Sinclair already has the Tennis Channel, Ring of Honor and other subscription-based offerings. The broadcaster will also soon be launching its own streaming service called STIRR, Ripley said.
Sinclair’s subscription services now contribute more than half of the company’s annual revenue, Ripley said. Sinclair had revenue of $2.7 billion in 2017.
At the same time, Sinclair is also looking to add more local TV stations. Ripley said Sinclair wants to be one of the last few remaining broadcasters after consolidation. It’s one of the reasons Sinclair attempted to complete a $3.9 billion acquisition of Chicago-based Tribune (NYSE: TRCO) and its 42 stations. That deal fell apart while trying to attain federal regulatory approval.
The Federal Communications Commission referred the proposed deal to an administrative law judge because of concerns that Sinclair tried to mislead the agency. Although the deal is dead, the issue of Sinclair’s alleged misconduct is still pending a hearing. Ripley said Sinclair expects the matter to be dismissed soon.
- This topic was modified 8 months, 2 weeks ago by Bill Recto.
Maybe even more than with the cratered deal for Tribune, a Sinclair/Cox tie-up might prove to be challenging in Seattle–as Sinclair already owns KOMO and KUNS. Here, there’d likely also be some issues in Dayton, Tulsa, and maybe even Pittsburgh.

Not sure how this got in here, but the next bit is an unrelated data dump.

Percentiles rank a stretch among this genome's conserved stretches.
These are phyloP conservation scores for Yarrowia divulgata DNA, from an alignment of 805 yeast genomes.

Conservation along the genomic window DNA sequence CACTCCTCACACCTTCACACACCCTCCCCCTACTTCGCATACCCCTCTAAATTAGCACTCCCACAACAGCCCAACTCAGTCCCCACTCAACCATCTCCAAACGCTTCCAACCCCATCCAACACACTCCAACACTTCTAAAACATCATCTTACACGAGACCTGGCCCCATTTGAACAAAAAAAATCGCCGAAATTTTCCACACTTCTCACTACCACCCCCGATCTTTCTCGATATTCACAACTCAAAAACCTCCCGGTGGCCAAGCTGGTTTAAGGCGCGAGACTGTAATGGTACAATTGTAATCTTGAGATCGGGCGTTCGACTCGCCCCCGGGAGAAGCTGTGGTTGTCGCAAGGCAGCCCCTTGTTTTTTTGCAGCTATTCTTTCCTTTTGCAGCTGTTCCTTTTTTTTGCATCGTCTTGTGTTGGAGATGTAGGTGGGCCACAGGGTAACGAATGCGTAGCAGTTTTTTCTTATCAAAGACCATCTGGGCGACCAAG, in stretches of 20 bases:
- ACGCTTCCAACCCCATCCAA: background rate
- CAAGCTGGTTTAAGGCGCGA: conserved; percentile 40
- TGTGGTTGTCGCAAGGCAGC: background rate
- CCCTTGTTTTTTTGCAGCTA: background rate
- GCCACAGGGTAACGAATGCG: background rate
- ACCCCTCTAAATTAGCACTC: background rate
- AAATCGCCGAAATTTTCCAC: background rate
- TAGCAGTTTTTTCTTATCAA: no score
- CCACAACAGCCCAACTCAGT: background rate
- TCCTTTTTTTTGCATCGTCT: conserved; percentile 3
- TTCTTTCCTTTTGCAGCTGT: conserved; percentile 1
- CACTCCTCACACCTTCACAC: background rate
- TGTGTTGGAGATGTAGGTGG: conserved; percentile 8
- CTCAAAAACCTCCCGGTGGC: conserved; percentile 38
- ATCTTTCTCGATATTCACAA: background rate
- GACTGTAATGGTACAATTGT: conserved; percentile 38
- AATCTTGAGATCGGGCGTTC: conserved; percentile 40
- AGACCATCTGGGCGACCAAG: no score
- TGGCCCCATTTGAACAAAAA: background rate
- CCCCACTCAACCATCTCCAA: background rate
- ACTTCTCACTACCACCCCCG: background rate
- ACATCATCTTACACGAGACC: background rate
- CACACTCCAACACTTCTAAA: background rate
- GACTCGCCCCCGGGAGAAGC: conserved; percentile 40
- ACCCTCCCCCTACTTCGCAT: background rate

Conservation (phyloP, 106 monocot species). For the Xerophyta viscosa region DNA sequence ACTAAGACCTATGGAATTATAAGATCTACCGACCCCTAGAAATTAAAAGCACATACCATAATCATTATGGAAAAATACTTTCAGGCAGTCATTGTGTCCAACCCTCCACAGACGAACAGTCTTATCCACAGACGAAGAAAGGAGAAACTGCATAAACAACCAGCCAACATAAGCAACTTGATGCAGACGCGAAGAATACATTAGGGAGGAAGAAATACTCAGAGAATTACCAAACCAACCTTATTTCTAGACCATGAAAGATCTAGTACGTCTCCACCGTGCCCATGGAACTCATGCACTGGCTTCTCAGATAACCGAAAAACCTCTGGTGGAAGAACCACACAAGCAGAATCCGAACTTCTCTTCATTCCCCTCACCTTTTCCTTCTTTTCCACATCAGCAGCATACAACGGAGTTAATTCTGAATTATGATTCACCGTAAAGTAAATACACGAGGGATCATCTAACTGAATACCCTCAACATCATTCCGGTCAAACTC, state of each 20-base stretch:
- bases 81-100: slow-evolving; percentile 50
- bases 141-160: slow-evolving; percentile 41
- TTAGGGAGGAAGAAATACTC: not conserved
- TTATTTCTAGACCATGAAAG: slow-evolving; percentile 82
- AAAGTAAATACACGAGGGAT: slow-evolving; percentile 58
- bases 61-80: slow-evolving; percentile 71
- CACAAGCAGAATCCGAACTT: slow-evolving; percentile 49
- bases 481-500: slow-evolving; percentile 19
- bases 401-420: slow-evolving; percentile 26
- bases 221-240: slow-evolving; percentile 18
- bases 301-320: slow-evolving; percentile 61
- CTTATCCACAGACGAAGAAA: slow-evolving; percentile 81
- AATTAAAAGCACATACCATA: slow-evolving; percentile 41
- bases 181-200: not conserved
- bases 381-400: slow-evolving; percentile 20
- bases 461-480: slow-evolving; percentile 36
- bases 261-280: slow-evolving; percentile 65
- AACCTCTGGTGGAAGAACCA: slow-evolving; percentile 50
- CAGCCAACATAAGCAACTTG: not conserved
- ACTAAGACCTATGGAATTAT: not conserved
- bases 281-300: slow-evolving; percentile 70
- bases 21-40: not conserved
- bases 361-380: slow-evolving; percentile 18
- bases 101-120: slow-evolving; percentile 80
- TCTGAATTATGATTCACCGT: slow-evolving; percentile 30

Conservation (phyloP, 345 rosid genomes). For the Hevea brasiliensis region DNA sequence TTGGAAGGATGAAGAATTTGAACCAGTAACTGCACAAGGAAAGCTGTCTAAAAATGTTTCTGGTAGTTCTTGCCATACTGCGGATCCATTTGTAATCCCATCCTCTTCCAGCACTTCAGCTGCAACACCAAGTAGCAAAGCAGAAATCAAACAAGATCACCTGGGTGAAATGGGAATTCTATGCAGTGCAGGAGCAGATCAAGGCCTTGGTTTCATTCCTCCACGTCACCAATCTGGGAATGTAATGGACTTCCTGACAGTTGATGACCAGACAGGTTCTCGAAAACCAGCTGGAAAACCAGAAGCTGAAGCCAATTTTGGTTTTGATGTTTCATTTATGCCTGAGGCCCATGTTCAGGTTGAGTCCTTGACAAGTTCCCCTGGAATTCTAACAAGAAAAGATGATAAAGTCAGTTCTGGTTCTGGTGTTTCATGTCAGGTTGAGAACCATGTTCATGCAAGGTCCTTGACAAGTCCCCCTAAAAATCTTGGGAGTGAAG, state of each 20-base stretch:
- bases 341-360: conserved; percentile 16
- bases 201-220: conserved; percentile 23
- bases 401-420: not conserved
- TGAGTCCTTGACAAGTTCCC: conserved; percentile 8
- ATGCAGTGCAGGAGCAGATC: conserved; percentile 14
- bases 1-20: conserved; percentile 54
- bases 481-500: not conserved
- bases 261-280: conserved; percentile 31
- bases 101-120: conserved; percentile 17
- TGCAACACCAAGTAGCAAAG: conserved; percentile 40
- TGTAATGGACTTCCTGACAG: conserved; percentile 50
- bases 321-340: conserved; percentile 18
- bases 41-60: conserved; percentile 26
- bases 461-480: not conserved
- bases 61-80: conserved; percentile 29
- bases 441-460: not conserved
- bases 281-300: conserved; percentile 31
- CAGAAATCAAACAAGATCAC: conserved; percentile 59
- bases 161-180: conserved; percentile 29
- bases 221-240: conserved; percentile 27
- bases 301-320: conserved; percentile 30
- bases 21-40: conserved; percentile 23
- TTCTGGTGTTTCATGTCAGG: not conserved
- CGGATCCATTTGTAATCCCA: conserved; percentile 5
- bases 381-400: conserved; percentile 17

Beyond that, though, would Sinclair decide to also take the plunge and fully reenter radio? (It currently only has that Seattle cluster.)
Still, the way that BJ article is written, I wouldn’t expect anything to happen really soon.
Cox is retaining radio, so that’s not an issue.
What is an issue is the FCC still has Sinclair under administrative limbo because of the shenanigans they tried to pull with the Tribune merger. The administrative law judge appointed to go over the “sale” of WGN-TV to a Baltimore auto dealer tied to Sinclair CEO David Smith hasn’t done anything yet and is in no hurry. So Sinclair cannot legally buy or sell any terrestrial broadcast stations at this moment in time, and the results of the midterms next month (where part, or all, of the legislative branch might flip to Democrat control) could complicate things even more for the conglomerate.